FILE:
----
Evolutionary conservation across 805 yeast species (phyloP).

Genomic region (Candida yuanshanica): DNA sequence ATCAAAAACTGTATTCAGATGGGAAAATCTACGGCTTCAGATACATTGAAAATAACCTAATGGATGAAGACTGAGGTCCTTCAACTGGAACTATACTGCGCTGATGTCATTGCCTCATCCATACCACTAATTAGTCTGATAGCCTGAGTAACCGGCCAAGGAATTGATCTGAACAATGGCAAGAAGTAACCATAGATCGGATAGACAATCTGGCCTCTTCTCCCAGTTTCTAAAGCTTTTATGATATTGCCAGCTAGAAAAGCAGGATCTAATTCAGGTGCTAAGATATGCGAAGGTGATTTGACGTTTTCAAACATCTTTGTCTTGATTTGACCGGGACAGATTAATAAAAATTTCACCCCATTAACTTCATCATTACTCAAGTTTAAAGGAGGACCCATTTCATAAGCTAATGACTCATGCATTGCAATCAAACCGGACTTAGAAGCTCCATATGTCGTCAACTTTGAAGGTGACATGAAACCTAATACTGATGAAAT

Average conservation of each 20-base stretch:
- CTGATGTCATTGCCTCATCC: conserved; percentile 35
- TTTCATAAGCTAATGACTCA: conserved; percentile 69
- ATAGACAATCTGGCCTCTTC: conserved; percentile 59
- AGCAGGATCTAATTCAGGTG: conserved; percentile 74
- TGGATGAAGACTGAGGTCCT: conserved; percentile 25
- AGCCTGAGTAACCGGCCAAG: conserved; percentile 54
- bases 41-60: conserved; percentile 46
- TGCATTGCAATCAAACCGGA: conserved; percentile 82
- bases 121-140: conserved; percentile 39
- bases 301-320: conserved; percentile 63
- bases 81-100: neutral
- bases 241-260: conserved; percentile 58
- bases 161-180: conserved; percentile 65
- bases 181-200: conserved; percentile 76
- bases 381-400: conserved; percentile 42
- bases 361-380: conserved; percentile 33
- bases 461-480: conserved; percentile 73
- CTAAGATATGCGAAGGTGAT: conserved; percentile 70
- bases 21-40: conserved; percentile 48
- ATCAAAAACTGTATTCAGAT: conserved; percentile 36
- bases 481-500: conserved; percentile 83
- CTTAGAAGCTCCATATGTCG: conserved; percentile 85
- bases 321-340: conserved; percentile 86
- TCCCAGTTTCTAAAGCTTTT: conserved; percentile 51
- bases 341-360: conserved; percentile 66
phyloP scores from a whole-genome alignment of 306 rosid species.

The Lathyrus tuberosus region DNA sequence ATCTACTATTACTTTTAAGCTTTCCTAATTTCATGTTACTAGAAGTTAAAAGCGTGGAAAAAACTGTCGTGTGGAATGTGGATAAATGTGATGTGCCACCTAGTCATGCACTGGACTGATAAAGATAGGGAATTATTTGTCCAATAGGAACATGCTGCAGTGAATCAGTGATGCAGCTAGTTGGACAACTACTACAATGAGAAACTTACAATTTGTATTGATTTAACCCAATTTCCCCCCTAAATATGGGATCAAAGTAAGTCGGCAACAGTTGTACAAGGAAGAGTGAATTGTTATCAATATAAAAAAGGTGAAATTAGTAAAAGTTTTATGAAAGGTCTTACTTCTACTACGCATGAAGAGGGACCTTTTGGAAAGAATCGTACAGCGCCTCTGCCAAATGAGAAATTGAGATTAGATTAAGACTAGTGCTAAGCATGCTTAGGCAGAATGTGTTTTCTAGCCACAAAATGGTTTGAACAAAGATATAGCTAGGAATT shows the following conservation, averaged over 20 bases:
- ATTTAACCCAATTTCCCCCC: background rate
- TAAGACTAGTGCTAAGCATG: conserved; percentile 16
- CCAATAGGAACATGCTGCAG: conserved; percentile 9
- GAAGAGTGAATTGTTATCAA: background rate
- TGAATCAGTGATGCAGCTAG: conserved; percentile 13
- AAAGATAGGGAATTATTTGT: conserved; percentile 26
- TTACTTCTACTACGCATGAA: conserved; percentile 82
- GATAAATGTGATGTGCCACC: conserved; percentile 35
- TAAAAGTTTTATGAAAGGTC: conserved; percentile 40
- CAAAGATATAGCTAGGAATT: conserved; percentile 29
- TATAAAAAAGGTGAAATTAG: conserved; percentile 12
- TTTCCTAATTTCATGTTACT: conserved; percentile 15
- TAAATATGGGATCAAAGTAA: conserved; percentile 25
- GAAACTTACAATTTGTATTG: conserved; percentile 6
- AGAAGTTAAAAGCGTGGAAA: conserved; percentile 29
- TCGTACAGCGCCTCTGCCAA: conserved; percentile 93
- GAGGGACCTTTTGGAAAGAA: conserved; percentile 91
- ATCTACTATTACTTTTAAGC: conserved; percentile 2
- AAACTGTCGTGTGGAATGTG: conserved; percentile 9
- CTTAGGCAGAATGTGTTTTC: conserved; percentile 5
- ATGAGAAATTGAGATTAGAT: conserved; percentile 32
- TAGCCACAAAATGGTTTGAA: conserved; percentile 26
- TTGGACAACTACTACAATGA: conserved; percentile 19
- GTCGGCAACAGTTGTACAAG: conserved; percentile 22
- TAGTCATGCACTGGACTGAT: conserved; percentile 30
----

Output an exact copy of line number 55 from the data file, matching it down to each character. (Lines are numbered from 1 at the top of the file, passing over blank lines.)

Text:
- TAGTCATGCACTGGACTGAT: conserved; percentile 30